Not every Designer will be interested in leaving their Comfort Zone

to Partake Mau's Explorations.

For Fear of Grandstanding and not being taken Seriously.

On Sep.27.2004 at 07:15 PM
Bradley’s comment is:

Figures that MDC would buy Bruce Mau's firm, they also own a portion of Crispin Porter + Bogusky, an agency that in the past couple years really pushed the conventional wisdom of what advertising is and can be.

I've always been somewhat suspicious of Mau, in the same way that I suspect anyone who seeks a significant amount of attention--that, however, in and of itself is not such a bad thing, especially if it gives someone leverage to execute their ideas. All the press the studio receives, either positive or negative, certainly contributed to its continued success.

The Institute Without Boundaries? I wasn't able to open Allen's article, but when I heard about the program it sounded interesting--apparently Wieden+Kennedy thought so too, because they started their own school within the confines of the agency. This is a trend likely to continue, and yes, it IS free labor but it's not like it won't benefit those who partake in it, and it likely helps everything associated with the program.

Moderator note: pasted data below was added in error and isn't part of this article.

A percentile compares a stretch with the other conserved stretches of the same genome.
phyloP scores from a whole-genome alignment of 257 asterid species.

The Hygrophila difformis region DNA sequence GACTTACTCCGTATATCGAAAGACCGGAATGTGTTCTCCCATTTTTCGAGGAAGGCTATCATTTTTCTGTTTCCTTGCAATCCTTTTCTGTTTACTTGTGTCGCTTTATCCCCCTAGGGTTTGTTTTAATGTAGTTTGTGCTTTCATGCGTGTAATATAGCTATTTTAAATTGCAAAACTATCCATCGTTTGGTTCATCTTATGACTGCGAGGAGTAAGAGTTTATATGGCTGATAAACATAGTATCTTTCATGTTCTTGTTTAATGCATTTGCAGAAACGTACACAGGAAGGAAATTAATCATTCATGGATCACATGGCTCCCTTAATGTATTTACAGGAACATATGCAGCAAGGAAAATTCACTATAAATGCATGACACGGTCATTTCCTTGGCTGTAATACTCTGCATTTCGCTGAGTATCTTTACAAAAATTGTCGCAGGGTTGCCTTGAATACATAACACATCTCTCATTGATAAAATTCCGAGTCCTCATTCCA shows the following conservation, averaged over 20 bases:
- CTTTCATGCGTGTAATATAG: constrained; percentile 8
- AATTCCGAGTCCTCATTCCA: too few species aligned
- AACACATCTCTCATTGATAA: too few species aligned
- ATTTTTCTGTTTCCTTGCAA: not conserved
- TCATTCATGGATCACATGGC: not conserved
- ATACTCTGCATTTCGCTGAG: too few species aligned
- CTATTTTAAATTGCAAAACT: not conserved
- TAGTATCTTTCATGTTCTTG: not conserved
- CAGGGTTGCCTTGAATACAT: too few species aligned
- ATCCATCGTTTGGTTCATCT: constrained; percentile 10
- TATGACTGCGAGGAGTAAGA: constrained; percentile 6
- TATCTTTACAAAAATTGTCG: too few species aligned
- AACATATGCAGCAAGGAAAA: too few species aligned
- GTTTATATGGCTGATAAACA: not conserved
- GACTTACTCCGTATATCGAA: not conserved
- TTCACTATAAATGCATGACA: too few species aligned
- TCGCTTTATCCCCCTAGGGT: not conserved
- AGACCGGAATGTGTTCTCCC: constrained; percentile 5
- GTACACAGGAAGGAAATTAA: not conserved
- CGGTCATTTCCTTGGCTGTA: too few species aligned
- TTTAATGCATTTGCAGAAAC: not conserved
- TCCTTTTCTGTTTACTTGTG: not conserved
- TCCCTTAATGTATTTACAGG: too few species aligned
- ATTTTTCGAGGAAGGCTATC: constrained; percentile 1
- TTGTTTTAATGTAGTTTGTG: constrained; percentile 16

Setting your sights high is extremely important and the only way we as individuals and as a society can hope to progress. It's scary because failure is usually the expected outcome the first 15 times you attempt something, and because it requires moving in different directions at inopportune times. This ultimately separates those who create and those who replicate.

But for all the good that lofty ambitions imply, they also frequently include potentially dangerous things too--such as unrealistic giddiness that leads to more bullshitting than action, or cult-like attitudes that seek to eradicate contrarian mentalities. If you're so obsessed with "doing something," reaching your agenda can supercede doing the best thing.